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11 March 2011
A leading Canadian expert in food security, community empowerment and environmental improvement will visit the University to outline why cities need to consider establishing Food Policy Councils to help secure food security.
In a public lecture, hosted by the School of City and Regional Planning’s Innovation and Engagement Unit, Wayne Roberts - who is the Project Coordinator for the Toronto Food Policy Council - will give an insight into how and why Food Councils work.
Wayne Roberts has devoted his energy to improving economic, social and environmental well-being in Toronto for the past two decades. As a leading member of the City’s Environmental Task Force, he helped develop the Environmental Plan and Food Charter, adopted by the Toronto City Council in 2000 and 2001 respectively.
The Toronto Food Policy Council was established in 1991 in the absence of federal leadership on food security and comprises a citizen body of thirty food experts and activists. For twenty years it has been one of the world’s leading think-tanks promoting city-based food policies and is widely recognised for its innovative approach to supporting social, environmental and economic sustainability.
Roberts has written a weekly column for the Toronto NOW magazine since 1989 on social justice, public health and green economics. The publication also named him one of Toronto’s leading visionaries of the past twenty years. He received the Canadian Environment Award in 2002 for his contributions to sustainable living and was awarded the 2008 Canadian Eco-Hero Award by Planet in Focus.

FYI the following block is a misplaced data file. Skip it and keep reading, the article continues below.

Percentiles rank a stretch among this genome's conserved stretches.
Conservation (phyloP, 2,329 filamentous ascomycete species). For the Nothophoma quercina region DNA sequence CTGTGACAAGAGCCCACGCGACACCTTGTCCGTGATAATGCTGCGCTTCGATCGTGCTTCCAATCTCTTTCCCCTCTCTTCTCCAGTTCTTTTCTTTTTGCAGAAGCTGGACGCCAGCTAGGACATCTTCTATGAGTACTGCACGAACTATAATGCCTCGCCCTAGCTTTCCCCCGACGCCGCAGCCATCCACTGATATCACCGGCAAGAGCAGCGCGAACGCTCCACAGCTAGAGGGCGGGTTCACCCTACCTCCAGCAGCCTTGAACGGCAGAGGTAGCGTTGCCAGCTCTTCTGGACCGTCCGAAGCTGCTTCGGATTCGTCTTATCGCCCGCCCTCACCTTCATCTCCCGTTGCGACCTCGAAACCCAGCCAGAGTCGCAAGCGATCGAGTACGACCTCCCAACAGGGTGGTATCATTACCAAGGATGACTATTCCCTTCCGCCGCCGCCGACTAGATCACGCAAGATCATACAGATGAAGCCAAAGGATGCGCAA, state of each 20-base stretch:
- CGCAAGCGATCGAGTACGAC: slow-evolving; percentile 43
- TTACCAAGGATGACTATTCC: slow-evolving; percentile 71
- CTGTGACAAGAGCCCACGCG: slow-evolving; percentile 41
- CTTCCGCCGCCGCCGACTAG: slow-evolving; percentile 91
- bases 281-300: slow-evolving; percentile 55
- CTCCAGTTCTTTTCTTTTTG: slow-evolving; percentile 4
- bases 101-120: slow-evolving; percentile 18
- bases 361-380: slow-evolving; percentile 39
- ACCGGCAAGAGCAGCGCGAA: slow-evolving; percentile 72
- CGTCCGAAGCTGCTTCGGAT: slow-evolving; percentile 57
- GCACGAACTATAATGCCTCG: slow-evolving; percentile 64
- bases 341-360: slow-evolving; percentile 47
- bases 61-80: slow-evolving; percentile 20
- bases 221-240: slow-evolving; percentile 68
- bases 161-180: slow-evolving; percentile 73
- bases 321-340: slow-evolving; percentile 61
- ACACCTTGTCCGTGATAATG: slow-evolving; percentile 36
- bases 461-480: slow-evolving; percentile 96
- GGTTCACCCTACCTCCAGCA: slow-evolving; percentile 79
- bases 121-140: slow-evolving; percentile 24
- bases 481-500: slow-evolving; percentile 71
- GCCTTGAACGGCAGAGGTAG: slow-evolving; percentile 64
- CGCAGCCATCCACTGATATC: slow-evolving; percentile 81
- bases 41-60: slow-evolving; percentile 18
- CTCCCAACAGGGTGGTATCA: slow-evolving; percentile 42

Urban food production is Roberts' current passion. As project coordinator of the Toronto Food Policy Council, he calls food the ultimate tool for social action. "Food can effect change," he says. "It's one way for people to take independent action."
The public lecture entitled "Food Policy Councils: How they work and why cities need them" takes place on Wednesday 15th March at 5.30pm in committee rooms 1 & 2 of the University’s Glamorgan Building on King Edward VII Avenue in Cardiff. The event is free and open to members of the public.
Please register your attendance via the link below:http://www.cplan.cf.ac.uk/events/registrations/31
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